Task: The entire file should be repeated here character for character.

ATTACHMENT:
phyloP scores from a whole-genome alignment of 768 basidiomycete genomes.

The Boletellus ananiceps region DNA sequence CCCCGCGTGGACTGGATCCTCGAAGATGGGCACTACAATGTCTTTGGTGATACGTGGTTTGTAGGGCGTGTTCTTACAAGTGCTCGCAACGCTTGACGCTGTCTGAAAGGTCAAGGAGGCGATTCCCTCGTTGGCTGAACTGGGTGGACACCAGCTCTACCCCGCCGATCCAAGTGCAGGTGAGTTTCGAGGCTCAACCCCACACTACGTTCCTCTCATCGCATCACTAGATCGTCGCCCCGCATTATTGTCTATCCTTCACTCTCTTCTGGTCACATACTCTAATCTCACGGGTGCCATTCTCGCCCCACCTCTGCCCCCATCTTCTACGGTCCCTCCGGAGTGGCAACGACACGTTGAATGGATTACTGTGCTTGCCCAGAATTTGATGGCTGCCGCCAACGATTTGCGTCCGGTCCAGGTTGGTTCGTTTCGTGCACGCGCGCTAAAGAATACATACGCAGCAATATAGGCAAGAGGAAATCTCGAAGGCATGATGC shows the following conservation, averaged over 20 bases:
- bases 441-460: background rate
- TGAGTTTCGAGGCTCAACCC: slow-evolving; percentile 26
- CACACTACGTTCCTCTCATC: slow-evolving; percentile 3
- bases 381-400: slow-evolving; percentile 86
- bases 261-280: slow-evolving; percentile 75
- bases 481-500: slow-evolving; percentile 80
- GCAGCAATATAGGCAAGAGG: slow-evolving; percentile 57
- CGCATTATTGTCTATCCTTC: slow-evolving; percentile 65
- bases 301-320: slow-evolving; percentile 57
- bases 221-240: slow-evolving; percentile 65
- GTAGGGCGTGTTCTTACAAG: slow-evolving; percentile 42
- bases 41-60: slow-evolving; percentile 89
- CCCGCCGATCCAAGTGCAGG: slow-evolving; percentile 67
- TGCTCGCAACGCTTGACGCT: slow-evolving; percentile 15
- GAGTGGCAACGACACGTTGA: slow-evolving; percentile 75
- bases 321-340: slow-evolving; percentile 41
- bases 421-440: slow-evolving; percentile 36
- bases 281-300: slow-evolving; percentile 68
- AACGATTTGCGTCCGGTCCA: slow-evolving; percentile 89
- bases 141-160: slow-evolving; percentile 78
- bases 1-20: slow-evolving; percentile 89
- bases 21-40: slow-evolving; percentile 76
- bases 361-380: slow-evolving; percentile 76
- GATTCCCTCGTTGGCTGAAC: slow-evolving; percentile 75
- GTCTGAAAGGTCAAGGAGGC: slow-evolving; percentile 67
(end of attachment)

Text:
phyloP scores from a whole-genome alignment of 768 basidiomycete genomes.

The Boletellus ananiceps region DNA sequence CCCCGCGTGGACTGGATCCTCGAAGATGGGCACTACAATGTCTTTGGTGATACGTGGTTTGTAGGGCGTGTTCTTACAAGTGCTCGCAACGCTTGACGCTGTCTGAAAGGTCAAGGAGGCGATTCCCTCGTTGGCTGAACTGGGTGGACACCAGCTCTACCCCGCCGATCCAAGTGCAGGTGAGTTTCGAGGCTCAACCCCACACTACGTTCCTCTCATCGCATCACTAGATCGTCGCCCCGCATTATTGTCTATCCTTCACTCTCTTCTGGTCACATACTCTAATCTCACGGGTGCCATTCTCGCCCCACCTCTGCCCCCATCTTCTACGGTCCCTCCGGAGTGGCAACGACACGTTGAATGGATTACTGTGCTTGCCCAGAATTTGATGGCTGCCGCCAACGATTTGCGTCCGGTCCAGGTTGGTTCGTTTCGTGCACGCGCGCTAAAGAATACATACGCAGCAATATAGGCAAGAGGAAATCTCGAAGGCATGATGC shows the following conservation, averaged over 20 bases:
- bases 441-460: background rate
- TGAGTTTCGAGGCTCAACCC: slow-evolving; percentile 26
- CACACTACGTTCCTCTCATC: slow-evolving; percentile 3
- bases 381-400: slow-evolving; percentile 86
- bases 261-280: slow-evolving; percentile 75
- bases 481-500: slow-evolving; percentile 80
- GCAGCAATATAGGCAAGAGG: slow-evolving; percentile 57
- CGCATTATTGTCTATCCTTC: slow-evolving; percentile 65
- bases 301-320: slow-evolving; percentile 57
- bases 221-240: slow-evolving; percentile 65
- GTAGGGCGTGTTCTTACAAG: slow-evolving; percentile 42
- bases 41-60: slow-evolving; percentile 89
- CCCGCCGATCCAAGTGCAGG: slow-evolving; percentile 67
- TGCTCGCAACGCTTGACGCT: slow-evolving; percentile 15
- GAGTGGCAACGACACGTTGA: slow-evolving; percentile 75
- bases 321-340: slow-evolving; percentile 41
- bases 421-440: slow-evolving; percentile 36
- bases 281-300: slow-evolving; percentile 68
- AACGATTTGCGTCCGGTCCA: slow-evolving; percentile 89
- bases 141-160: slow-evolving; percentile 78
- bases 1-20: slow-evolving; percentile 89
- bases 21-40: slow-evolving; percentile 76
- bases 361-380: slow-evolving; percentile 76
- GATTCCCTCGTTGGCTGAAC: slow-evolving; percentile 75
- GTCTGAAAGGTCAAGGAGGC: slow-evolving; percentile 67